Earlier this month, Federal Court Justice Nye Perram dismissed the Australian Securities and Investments Commission’s case against Westpac regarding alleged breaches of responsible lending obligations in its issuance of home loans through the use of the Household Expenditure Measure (HEM) benchmark.
In September 2018, Westpac admitted to breaches of responsible lending obligations when issuing home loans to customers and agreed to pay a $35-million civil penalty to resolve Federal Court proceedings under the National Credit Act.
However, the Federal Court was tentative in its approach to the matter.
Justice Nye Perram had sought a friend of the court to consider whether the Westpac case even constituted a breach of the NCCP (reportedly stating that “there is no fact before [him] that any unsuitable loans were made”).
Following his review of the case, Justice Perram judged that a lender “may do what it wants in the assessment process”, noting that other provisions of the NCCP impose penalties if lenders make unsuitable loans as a result of that process.
Industry stakeholders have claimed that the Federal Court’s decision has called into question the current regulatory approach to mortgage lending, opening a “can of worms” for both the regulators and lenders
CEO of the Consumer Action Law Centre Gerard Brody also echoed such concerns in his appearance before ASIC during its second round of public hearings regarding a proposed update to its responsible lending guidance (RG 209).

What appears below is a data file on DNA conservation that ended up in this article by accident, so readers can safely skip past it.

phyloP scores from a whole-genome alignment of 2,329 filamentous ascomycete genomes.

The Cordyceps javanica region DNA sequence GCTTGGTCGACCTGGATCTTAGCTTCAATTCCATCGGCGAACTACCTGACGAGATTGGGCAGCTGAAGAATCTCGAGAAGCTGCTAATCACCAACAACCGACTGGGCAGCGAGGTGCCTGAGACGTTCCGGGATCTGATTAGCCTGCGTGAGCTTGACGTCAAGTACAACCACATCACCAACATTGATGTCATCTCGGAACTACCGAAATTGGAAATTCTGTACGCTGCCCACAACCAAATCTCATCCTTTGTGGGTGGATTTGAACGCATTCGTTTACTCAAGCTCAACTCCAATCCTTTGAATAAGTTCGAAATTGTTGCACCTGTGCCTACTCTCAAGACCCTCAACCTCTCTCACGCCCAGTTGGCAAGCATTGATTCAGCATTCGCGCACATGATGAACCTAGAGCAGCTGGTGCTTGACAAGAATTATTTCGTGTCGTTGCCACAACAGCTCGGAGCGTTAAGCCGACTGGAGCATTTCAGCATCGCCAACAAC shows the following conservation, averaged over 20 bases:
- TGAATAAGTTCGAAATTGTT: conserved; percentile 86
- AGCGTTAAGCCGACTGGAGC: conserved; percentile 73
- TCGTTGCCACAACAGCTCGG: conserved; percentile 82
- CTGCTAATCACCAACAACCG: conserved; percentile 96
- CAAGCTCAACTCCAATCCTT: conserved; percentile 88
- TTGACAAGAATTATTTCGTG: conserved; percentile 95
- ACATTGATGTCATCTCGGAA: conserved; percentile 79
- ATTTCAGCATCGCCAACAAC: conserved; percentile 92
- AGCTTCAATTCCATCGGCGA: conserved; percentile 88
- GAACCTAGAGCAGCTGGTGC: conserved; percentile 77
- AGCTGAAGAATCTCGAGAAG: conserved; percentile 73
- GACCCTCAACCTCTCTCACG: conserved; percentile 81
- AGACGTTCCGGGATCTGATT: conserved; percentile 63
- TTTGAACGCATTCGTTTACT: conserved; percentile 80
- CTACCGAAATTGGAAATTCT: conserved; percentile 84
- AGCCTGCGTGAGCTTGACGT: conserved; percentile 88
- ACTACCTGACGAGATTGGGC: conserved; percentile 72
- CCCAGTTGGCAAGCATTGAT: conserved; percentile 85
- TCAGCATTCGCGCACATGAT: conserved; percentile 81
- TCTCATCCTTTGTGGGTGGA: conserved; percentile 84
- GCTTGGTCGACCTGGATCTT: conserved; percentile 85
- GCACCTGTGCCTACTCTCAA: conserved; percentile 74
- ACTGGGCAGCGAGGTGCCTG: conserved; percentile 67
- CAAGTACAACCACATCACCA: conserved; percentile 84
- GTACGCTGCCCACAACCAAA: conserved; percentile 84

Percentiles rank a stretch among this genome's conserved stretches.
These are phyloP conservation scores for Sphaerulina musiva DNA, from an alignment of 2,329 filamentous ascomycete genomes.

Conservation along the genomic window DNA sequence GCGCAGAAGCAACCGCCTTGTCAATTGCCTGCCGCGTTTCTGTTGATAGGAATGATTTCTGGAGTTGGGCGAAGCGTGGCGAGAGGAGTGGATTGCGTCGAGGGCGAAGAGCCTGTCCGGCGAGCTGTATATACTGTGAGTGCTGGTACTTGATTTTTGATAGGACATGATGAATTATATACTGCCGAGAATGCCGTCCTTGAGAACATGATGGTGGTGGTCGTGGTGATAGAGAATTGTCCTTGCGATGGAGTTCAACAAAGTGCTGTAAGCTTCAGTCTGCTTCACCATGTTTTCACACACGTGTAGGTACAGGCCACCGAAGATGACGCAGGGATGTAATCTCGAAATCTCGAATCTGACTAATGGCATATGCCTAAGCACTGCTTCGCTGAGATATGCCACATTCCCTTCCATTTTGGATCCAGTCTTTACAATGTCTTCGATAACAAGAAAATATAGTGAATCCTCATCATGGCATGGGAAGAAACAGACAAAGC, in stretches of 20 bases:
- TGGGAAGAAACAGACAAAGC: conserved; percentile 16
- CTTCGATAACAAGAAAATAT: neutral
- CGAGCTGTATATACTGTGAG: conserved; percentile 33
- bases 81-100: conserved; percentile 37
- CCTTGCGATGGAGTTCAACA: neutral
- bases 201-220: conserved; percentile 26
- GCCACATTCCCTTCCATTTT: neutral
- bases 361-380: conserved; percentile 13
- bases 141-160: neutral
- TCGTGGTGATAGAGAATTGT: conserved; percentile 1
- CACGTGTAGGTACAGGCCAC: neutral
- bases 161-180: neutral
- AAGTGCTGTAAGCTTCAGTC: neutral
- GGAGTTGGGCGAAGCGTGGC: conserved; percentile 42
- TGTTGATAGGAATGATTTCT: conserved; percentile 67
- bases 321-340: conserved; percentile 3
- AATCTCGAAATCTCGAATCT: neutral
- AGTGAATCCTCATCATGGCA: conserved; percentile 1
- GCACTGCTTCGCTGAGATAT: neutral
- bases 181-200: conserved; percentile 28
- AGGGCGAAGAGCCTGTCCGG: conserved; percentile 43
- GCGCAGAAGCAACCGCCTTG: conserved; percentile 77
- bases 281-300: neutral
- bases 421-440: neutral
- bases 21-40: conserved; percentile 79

Mr Brody said he is concerned that the Federal Court’s verdict would remove lenders’ obligation to assess an individual borrower’s suitability for a loan.
The chief executive called for ASIC’s new regulatory guidance to be based on “what the law actually says”, adding that it should “help clarify aspects of what it means to lend responsibly”.
“[As] noted by commissioner Hayne in his interim report in the royal commission, responsible lending isn’t about loan serviceability and the lender’s credit risk appetite,” he said.
“These assume a proportion of borrowers will default.
“[Responsible lending] is about compliance with the legal requirements to ensure a credit contract is ‘not unsuitable’ for the individual consumer and it’s affordable for the consumer without putting them into substantial hardship, and it meets their requirements and objectives.”
He added: “That’s our primary concern with the decision of the Federal Court.
“It seems to suggest that the law doesn’t require lenders to look at the position of the individual applicant in front of them, to look at that applicant’s requirements and objectives, and whether the repayments would cause hardships for that particular applicant.”
ASIC’s second round of public hearings have now concluded, with the corporate regulator expected to publish its new guidance before the end of the calendar year.